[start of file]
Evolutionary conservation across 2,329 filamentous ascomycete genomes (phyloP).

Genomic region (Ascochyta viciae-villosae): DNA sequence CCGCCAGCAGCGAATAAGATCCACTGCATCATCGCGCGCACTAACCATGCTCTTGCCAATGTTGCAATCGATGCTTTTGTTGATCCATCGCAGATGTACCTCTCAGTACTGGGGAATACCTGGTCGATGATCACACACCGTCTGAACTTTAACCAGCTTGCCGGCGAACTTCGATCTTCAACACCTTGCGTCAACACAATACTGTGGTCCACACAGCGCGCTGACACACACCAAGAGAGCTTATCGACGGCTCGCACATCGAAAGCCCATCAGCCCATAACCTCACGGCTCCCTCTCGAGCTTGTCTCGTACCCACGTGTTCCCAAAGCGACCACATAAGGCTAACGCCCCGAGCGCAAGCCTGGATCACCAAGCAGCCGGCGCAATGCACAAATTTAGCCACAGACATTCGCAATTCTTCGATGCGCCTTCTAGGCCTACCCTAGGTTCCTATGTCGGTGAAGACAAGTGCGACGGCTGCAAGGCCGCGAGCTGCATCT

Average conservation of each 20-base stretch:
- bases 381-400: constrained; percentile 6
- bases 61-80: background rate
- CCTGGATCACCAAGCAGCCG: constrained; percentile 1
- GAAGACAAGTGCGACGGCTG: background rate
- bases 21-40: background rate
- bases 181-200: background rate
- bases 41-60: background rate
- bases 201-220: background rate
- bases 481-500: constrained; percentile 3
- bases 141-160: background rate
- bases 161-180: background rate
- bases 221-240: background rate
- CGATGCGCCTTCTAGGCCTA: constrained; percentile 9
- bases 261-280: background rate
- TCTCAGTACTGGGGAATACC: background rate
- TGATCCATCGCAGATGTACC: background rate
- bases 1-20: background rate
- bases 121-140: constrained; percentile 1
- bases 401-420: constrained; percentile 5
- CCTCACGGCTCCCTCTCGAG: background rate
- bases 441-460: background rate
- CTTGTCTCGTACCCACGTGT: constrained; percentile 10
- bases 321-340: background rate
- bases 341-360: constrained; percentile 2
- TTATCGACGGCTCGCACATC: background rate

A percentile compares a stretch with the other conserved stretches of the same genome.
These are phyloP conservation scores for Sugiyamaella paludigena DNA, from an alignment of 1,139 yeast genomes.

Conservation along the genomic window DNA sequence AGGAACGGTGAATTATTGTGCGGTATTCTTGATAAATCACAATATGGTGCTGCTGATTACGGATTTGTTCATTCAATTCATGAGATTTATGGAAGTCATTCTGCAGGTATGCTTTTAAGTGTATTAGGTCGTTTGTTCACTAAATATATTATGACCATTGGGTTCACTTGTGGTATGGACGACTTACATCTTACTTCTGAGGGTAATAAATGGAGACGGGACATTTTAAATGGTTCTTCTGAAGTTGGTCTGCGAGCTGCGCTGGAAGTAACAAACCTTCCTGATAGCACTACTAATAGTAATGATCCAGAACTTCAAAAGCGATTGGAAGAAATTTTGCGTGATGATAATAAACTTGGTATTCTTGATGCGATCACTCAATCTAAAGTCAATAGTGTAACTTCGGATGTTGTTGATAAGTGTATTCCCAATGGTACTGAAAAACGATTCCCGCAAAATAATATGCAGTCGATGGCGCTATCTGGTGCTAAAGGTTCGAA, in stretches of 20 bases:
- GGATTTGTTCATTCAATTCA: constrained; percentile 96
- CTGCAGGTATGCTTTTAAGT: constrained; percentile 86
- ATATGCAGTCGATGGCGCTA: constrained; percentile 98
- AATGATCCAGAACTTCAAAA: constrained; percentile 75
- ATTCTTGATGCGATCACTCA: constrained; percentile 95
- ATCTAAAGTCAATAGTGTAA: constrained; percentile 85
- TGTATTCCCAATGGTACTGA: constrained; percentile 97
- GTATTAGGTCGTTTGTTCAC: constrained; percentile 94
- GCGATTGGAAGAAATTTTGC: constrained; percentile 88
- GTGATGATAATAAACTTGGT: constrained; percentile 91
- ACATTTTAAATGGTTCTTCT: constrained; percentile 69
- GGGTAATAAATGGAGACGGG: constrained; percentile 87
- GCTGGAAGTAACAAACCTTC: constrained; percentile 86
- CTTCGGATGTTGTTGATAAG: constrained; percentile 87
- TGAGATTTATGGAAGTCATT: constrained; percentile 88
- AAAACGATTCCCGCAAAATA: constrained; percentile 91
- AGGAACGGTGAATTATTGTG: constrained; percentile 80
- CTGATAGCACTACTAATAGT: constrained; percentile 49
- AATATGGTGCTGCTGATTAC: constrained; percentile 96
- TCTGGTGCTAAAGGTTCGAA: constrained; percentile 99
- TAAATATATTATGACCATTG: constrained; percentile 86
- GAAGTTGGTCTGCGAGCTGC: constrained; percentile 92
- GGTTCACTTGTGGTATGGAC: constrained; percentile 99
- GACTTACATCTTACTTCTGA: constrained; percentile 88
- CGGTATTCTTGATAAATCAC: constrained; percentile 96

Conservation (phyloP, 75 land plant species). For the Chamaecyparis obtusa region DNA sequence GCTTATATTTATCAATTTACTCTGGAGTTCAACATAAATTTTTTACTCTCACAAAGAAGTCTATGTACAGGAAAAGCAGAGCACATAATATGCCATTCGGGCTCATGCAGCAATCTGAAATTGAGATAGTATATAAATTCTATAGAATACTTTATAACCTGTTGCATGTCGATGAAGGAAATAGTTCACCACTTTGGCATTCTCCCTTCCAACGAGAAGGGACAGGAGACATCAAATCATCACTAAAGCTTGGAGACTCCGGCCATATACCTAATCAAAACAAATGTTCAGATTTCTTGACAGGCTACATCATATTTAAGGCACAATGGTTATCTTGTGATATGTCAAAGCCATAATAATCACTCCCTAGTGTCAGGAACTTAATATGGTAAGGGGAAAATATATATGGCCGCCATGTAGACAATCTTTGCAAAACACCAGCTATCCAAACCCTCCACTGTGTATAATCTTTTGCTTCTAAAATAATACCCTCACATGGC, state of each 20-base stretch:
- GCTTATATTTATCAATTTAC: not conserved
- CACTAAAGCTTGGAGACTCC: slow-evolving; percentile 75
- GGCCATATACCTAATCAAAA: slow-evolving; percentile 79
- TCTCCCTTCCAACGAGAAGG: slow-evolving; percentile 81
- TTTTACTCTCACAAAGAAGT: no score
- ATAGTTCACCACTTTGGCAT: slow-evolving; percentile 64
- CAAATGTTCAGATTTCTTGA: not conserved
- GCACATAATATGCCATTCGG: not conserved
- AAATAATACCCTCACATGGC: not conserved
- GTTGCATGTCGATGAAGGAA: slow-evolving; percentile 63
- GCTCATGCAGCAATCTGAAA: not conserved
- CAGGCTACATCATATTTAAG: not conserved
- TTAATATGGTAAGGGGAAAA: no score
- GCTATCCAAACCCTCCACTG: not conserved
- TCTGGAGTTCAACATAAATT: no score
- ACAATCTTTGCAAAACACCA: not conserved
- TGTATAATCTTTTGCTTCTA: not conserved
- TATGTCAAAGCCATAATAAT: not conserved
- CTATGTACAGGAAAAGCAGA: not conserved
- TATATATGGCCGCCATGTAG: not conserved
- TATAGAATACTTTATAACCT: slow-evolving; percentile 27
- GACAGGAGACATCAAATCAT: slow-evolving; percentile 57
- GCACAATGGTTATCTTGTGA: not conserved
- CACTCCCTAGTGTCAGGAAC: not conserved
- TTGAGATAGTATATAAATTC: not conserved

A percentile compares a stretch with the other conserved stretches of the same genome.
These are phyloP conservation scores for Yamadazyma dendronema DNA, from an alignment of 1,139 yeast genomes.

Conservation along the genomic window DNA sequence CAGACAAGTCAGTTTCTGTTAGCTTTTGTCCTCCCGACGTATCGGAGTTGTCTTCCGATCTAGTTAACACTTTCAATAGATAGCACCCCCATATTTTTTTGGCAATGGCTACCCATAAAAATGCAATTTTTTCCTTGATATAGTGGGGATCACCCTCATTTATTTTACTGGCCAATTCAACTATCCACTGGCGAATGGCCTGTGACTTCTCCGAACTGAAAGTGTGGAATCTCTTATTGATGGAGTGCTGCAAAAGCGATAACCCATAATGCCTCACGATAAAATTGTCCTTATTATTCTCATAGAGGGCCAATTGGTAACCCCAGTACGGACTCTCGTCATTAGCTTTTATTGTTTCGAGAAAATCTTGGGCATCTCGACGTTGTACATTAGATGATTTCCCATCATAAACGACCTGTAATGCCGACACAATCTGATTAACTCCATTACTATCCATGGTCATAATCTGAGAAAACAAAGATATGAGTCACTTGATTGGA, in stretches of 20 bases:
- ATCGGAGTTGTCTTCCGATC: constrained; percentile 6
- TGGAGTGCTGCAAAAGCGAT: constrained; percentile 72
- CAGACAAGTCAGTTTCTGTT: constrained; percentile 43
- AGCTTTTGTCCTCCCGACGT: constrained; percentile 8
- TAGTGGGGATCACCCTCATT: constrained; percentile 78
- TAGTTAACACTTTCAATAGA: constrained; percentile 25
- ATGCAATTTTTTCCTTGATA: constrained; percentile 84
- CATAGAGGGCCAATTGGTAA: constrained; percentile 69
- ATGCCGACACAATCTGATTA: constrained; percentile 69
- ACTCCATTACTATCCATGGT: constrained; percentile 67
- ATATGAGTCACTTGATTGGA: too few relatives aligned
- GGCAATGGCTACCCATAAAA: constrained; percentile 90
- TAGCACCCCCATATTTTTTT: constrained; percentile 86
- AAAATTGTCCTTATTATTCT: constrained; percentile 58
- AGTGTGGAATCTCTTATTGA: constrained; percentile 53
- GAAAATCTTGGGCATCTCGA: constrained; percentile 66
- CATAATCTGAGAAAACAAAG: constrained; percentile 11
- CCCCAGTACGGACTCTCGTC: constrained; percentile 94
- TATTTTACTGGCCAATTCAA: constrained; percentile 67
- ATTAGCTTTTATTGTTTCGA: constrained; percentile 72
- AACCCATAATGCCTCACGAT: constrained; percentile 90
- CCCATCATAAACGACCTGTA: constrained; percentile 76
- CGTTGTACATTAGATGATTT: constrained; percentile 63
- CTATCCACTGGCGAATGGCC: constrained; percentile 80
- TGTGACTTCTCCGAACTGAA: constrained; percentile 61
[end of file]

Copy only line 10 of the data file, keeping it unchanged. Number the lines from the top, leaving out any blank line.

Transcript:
- bases 41-60: background rate